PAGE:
VN-Index drops 48 points, $6.5 billion gone

By Minh Son   October 11, 2018 | 05:44 pm GMT+7
VN-Index drops 48 points, $6.5 billion gone
An investor sits in front of stock market screens at a securities company in Hanoi. Photo by VnExpress

Vietnam’s benchmark VN-Index Thursday plunged sharply to its lowest level since July reversing gains of the last two months.

The VN-Index, which is a capitalization-weighted index of all the companies listed on the Ho Chi Minh City Stock Exchange (HOSE), closed at 945.89, down 4.84 percent for a total of 48.07 points from Wednesday.

The VN30-Index, representing the 30 largest stocks in terms of capitalization, went down by 46 points, or 4.79 percent, to 920 points.

The HNX-Index on the Hanoi Stock Exchange went down by 5.79 percent and the UPCoM-Index for unlisted companies slipped 3.31 percent.

This means that over VND150 trillion ($6.5 billion) has been swept away from the HOSE.

300 HOSE stocks closed in the red, just 30 ended the day in green. In the VN30-Index, all blue chips fell, with the 10 top stocks dropping a total of 18 points.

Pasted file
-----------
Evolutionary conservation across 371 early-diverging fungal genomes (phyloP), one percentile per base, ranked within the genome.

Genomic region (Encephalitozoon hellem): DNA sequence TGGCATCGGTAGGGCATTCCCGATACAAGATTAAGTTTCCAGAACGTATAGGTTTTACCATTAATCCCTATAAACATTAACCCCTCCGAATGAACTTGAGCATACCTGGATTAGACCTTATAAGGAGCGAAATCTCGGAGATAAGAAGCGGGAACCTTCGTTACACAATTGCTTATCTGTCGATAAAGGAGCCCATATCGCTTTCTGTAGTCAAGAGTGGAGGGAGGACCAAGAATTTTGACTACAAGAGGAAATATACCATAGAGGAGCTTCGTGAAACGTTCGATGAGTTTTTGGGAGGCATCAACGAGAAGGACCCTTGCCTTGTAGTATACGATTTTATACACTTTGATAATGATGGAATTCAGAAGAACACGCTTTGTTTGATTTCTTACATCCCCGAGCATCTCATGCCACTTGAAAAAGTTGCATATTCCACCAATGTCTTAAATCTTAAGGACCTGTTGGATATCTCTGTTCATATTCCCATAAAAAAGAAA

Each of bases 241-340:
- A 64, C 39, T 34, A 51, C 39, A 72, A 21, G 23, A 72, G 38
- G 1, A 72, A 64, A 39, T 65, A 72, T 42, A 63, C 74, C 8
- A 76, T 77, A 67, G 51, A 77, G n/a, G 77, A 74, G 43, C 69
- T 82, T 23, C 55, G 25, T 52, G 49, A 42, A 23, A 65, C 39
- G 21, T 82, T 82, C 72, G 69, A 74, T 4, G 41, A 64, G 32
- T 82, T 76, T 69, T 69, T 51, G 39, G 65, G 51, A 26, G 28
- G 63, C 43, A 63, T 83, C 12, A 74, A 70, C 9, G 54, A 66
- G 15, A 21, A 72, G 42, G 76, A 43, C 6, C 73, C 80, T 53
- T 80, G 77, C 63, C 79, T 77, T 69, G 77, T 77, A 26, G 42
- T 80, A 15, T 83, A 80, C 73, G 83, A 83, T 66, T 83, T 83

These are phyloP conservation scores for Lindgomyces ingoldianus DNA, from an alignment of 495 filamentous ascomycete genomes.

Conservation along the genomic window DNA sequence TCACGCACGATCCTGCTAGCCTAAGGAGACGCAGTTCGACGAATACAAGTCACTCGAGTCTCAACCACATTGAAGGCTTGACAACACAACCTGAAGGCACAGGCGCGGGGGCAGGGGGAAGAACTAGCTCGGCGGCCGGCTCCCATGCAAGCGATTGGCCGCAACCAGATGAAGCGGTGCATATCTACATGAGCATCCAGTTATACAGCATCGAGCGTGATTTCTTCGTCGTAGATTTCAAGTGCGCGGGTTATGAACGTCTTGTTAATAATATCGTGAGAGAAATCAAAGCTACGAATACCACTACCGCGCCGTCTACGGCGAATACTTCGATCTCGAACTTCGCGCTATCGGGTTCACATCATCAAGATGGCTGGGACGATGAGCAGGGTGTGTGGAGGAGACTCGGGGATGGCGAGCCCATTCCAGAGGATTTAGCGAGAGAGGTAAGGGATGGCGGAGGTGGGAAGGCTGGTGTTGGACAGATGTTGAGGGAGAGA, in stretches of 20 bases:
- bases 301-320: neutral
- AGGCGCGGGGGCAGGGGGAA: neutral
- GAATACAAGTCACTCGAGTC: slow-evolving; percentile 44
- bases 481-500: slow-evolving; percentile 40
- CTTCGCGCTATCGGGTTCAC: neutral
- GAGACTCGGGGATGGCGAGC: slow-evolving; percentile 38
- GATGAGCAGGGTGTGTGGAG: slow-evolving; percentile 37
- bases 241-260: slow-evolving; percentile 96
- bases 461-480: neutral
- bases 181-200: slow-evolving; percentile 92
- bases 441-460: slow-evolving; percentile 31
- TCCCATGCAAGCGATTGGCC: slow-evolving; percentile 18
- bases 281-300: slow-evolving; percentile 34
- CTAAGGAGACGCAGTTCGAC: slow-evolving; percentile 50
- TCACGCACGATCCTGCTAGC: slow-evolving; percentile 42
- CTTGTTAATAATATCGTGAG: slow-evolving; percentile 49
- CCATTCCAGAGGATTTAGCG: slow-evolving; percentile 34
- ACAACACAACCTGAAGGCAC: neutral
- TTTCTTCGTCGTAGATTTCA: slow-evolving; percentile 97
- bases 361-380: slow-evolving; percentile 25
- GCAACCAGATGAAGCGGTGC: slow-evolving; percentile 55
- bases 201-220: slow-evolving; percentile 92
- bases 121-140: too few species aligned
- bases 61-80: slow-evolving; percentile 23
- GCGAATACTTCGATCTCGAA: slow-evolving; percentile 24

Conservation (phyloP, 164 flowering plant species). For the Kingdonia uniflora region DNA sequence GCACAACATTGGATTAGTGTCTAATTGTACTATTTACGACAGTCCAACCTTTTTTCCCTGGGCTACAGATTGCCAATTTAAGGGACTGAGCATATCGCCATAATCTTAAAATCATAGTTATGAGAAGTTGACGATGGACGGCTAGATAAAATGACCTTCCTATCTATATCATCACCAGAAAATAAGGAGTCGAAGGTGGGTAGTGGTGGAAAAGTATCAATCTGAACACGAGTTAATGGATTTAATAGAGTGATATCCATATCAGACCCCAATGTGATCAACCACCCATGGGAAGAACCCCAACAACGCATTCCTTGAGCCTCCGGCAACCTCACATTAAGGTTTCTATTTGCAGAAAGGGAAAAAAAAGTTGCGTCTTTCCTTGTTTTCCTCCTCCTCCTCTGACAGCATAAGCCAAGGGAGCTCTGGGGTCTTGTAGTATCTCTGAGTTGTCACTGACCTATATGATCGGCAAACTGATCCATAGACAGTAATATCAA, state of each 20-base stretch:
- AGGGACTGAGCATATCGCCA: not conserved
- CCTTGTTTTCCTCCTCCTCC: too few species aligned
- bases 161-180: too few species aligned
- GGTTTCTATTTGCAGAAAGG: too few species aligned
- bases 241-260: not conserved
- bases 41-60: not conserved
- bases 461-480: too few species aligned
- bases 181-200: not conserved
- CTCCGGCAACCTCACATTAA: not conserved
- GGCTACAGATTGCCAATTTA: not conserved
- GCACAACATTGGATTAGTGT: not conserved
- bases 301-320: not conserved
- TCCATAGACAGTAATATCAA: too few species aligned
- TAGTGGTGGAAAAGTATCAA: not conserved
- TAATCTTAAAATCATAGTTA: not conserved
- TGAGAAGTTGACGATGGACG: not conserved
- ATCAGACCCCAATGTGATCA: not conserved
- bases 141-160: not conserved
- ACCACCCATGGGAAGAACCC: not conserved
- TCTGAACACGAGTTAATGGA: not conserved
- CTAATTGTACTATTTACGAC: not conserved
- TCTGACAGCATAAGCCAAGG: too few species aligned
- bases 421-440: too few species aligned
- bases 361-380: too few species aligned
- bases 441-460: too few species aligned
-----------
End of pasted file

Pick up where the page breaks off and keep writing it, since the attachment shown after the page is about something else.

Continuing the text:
Serveral banks including Techcombank (TCB), Vietnam International Bank (VIB), Vietcombank (VCB) and TPBank (TPB) dropped by between 5 to 7 percent.

Foreigners’ net selling on HOSE was valued at VND283.4 billion ($12.21 million) on Thursday.

The drop in stocks comes after a sell-off that began on Wall Street rippled across Asian markets as concerns over the impact of rising interest rates intensified.

In the U.S., the Dow Jones Industrial (DJI) dropped by over 831 points to 25,600 points, while Nasdaq Composite fell by over 4 percent to 7,422 points and S&P 500 (.INX) went down 3.3 percent to 2,786 points.

These were the sharpest plunges for Dow Jones and S&P since February, and for Nasdaq Composite since July 24.

Branch director of stock company KIS Vietnam, Nguyen Kim Chi, said that although the Vietnamese benchmark was affected by the world’s plunge, it would recover soon. 

In the worst case scenario, VN-Index will fall to 950 points, he told local media.

 
 
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